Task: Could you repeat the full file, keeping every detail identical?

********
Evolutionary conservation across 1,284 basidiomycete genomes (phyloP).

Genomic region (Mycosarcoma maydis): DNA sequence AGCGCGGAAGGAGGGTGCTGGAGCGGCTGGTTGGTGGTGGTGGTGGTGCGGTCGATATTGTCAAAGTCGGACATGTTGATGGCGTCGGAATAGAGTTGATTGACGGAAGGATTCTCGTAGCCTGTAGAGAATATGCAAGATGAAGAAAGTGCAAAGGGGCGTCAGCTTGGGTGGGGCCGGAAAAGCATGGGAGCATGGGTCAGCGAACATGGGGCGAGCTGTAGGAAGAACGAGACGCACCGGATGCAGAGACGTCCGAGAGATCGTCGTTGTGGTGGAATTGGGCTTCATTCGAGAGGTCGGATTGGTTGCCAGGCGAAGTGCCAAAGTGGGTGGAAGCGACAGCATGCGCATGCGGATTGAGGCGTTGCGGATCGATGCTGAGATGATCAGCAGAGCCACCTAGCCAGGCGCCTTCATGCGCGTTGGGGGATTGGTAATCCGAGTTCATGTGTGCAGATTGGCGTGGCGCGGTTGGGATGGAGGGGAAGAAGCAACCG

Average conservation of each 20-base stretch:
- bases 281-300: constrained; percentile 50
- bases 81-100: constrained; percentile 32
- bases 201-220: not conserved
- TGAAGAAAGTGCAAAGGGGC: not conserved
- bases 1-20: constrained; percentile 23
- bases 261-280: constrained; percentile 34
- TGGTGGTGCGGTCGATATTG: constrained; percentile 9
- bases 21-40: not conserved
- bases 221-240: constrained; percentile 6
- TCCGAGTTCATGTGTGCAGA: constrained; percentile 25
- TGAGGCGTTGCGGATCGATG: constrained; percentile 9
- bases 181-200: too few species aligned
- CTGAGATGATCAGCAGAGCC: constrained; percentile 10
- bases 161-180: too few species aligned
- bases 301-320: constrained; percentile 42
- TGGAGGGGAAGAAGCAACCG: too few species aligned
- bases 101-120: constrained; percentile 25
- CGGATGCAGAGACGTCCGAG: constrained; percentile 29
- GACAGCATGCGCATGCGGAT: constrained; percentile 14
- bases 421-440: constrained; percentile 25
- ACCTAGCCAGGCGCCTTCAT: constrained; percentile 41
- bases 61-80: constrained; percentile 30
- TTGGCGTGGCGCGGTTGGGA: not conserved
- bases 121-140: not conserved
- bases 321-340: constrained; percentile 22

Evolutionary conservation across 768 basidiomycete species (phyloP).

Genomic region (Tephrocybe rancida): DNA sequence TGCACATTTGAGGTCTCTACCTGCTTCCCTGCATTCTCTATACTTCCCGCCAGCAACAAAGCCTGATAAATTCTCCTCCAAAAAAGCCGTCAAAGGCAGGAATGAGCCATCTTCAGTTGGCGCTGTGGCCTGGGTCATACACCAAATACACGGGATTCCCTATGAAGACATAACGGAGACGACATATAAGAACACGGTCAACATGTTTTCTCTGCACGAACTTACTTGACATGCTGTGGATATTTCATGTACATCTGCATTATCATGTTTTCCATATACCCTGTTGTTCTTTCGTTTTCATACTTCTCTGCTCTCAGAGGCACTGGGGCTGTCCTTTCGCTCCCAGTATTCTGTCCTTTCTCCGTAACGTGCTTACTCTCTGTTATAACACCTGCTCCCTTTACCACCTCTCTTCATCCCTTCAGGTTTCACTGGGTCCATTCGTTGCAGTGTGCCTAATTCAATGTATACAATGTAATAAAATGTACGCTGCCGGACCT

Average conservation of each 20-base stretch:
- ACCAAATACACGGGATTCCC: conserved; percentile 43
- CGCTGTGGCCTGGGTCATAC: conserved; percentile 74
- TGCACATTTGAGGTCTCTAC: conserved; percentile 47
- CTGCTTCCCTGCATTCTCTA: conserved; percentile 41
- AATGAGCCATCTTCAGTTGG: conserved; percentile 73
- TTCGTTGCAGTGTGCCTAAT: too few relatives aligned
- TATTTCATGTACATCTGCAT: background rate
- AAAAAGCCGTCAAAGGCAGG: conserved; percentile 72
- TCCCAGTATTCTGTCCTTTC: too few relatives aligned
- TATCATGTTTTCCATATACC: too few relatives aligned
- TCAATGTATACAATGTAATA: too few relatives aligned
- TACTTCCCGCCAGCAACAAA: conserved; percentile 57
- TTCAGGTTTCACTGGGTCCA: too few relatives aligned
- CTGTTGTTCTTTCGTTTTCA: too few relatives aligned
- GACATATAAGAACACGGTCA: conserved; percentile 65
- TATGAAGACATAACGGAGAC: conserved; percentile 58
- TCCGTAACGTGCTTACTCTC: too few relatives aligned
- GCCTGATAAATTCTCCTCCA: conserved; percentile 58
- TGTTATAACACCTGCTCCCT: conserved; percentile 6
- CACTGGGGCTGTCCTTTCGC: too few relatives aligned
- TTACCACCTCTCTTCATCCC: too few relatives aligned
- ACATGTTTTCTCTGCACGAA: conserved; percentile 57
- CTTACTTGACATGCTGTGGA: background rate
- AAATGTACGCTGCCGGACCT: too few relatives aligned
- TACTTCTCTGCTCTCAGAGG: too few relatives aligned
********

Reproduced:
Evolutionary conservation across 1,284 basidiomycete genomes (phyloP).

Genomic region (Mycosarcoma maydis): DNA sequence AGCGCGGAAGGAGGGTGCTGGAGCGGCTGGTTGGTGGTGGTGGTGGTGCGGTCGATATTGTCAAAGTCGGACATGTTGATGGCGTCGGAATAGAGTTGATTGACGGAAGGATTCTCGTAGCCTGTAGAGAATATGCAAGATGAAGAAAGTGCAAAGGGGCGTCAGCTTGGGTGGGGCCGGAAAAGCATGGGAGCATGGGTCAGCGAACATGGGGCGAGCTGTAGGAAGAACGAGACGCACCGGATGCAGAGACGTCCGAGAGATCGTCGTTGTGGTGGAATTGGGCTTCATTCGAGAGGTCGGATTGGTTGCCAGGCGAAGTGCCAAAGTGGGTGGAAGCGACAGCATGCGCATGCGGATTGAGGCGTTGCGGATCGATGCTGAGATGATCAGCAGAGCCACCTAGCCAGGCGCCTTCATGCGCGTTGGGGGATTGGTAATCCGAGTTCATGTGTGCAGATTGGCGTGGCGCGGTTGGGATGGAGGGGAAGAAGCAACCG

Average conservation of each 20-base stretch:
- bases 281-300: constrained; percentile 50
- bases 81-100: constrained; percentile 32
- bases 201-220: not conserved
- TGAAGAAAGTGCAAAGGGGC: not conserved
- bases 1-20: constrained; percentile 23
- bases 261-280: constrained; percentile 34
- TGGTGGTGCGGTCGATATTG: constrained; percentile 9
- bases 21-40: not conserved
- bases 221-240: constrained; percentile 6
- TCCGAGTTCATGTGTGCAGA: constrained; percentile 25
- TGAGGCGTTGCGGATCGATG: constrained; percentile 9
- bases 181-200: too few species aligned
- CTGAGATGATCAGCAGAGCC: constrained; percentile 10
- bases 161-180: too few species aligned
- bases 301-320: constrained; percentile 42
- TGGAGGGGAAGAAGCAACCG: too few species aligned
- bases 101-120: constrained; percentile 25
- CGGATGCAGAGACGTCCGAG: constrained; percentile 29
- GACAGCATGCGCATGCGGAT: constrained; percentile 14
- bases 421-440: constrained; percentile 25
- ACCTAGCCAGGCGCCTTCAT: constrained; percentile 41
- bases 61-80: constrained; percentile 30
- TTGGCGTGGCGCGGTTGGGA: not conserved
- bases 121-140: not conserved
- bases 321-340: constrained; percentile 22

Evolutionary conservation across 768 basidiomycete species (phyloP).

Genomic region (Tephrocybe rancida): DNA sequence TGCACATTTGAGGTCTCTACCTGCTTCCCTGCATTCTCTATACTTCCCGCCAGCAACAAAGCCTGATAAATTCTCCTCCAAAAAAGCCGTCAAAGGCAGGAATGAGCCATCTTCAGTTGGCGCTGTGGCCTGGGTCATACACCAAATACACGGGATTCCCTATGAAGACATAACGGAGACGACATATAAGAACACGGTCAACATGTTTTCTCTGCACGAACTTACTTGACATGCTGTGGATATTTCATGTACATCTGCATTATCATGTTTTCCATATACCCTGTTGTTCTTTCGTTTTCATACTTCTCTGCTCTCAGAGGCACTGGGGCTGTCCTTTCGCTCCCAGTATTCTGTCCTTTCTCCGTAACGTGCTTACTCTCTGTTATAACACCTGCTCCCTTTACCACCTCTCTTCATCCCTTCAGGTTTCACTGGGTCCATTCGTTGCAGTGTGCCTAATTCAATGTATACAATGTAATAAAATGTACGCTGCCGGACCT

Average conservation of each 20-base stretch:
- ACCAAATACACGGGATTCCC: conserved; percentile 43
- CGCTGTGGCCTGGGTCATAC: conserved; percentile 74
- TGCACATTTGAGGTCTCTAC: conserved; percentile 47
- CTGCTTCCCTGCATTCTCTA: conserved; percentile 41
- AATGAGCCATCTTCAGTTGG: conserved; percentile 73
- TTCGTTGCAGTGTGCCTAAT: too few relatives aligned
- TATTTCATGTACATCTGCAT: background rate
- AAAAAGCCGTCAAAGGCAGG: conserved; percentile 72
- TCCCAGTATTCTGTCCTTTC: too few relatives aligned
- TATCATGTTTTCCATATACC: too few relatives aligned
- TCAATGTATACAATGTAATA: too few relatives aligned
- TACTTCCCGCCAGCAACAAA: conserved; percentile 57
- TTCAGGTTTCACTGGGTCCA: too few relatives aligned
- CTGTTGTTCTTTCGTTTTCA: too few relatives aligned
- GACATATAAGAACACGGTCA: conserved; percentile 65
- TATGAAGACATAACGGAGAC: conserved; percentile 58
- TCCGTAACGTGCTTACTCTC: too few relatives aligned
- GCCTGATAAATTCTCCTCCA: conserved; percentile 58
- TGTTATAACACCTGCTCCCT: conserved; percentile 6
- CACTGGGGCTGTCCTTTCGC: too few relatives aligned
- TTACCACCTCTCTTCATCCC: too few relatives aligned
- ACATGTTTTCTCTGCACGAA: conserved; percentile 57
- CTTACTTGACATGCTGTGGA: background rate
- AAATGTACGCTGCCGGACCT: too few relatives aligned
- TACTTCTCTGCTCTCAGAGG: too few relatives aligned